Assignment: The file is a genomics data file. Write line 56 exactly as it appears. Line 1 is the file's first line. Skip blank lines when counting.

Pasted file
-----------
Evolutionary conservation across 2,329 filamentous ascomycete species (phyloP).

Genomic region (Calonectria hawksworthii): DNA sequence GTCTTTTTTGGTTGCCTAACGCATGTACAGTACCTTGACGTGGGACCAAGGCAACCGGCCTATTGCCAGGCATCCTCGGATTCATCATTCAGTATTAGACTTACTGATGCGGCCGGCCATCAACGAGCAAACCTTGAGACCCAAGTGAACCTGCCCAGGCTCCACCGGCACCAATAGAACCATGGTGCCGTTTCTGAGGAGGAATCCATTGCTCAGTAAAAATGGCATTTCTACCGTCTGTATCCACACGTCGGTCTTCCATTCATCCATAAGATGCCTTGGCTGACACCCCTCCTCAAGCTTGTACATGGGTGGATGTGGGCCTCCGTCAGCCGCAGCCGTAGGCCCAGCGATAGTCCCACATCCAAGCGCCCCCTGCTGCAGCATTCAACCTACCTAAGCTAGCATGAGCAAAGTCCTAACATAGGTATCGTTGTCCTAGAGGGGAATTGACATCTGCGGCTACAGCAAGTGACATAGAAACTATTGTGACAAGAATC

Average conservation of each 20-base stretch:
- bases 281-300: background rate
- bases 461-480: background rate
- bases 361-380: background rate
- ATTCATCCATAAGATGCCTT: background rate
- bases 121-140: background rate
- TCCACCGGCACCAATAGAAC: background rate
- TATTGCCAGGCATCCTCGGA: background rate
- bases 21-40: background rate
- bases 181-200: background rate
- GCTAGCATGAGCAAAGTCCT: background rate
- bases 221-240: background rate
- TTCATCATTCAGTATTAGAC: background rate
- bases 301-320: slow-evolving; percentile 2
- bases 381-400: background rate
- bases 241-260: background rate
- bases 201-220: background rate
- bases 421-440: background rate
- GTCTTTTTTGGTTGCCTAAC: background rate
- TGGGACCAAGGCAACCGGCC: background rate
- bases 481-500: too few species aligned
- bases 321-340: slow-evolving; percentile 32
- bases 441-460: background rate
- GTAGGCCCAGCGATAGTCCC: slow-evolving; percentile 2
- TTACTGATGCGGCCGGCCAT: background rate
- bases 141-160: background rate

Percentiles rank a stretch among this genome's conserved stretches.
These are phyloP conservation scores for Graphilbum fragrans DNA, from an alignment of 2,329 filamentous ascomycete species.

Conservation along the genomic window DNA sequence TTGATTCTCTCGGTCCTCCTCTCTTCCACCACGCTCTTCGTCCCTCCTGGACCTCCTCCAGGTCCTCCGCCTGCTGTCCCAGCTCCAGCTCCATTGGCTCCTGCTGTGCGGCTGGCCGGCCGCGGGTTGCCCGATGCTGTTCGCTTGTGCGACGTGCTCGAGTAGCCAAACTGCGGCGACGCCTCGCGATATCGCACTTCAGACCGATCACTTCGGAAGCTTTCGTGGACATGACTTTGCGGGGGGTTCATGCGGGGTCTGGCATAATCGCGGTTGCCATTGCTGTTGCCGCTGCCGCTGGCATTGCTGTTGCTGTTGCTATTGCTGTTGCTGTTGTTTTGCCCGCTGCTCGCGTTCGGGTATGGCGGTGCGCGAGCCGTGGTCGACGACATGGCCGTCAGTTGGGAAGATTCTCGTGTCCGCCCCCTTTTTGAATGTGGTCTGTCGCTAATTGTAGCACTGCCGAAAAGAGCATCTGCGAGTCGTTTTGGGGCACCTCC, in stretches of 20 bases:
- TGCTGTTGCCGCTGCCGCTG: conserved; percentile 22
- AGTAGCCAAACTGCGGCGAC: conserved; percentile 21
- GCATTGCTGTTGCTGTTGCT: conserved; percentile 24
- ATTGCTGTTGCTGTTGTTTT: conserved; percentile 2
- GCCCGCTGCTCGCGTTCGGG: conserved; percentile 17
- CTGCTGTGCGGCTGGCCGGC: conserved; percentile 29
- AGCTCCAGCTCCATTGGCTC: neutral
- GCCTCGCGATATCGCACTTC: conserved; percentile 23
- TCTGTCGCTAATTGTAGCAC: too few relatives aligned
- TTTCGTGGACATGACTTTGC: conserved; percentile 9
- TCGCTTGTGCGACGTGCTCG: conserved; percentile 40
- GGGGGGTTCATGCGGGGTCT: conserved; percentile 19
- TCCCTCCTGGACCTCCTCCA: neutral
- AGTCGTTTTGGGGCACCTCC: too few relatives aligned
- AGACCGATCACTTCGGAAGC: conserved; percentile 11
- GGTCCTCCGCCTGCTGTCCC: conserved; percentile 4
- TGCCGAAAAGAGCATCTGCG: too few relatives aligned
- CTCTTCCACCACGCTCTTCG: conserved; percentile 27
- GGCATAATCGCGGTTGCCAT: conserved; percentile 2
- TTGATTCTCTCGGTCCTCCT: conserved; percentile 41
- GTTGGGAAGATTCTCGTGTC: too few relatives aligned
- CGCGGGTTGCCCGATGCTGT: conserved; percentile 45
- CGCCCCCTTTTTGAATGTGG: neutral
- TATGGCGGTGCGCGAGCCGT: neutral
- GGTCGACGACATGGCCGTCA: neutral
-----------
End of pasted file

- GGTCGACGACATGGCCGTCA: neutral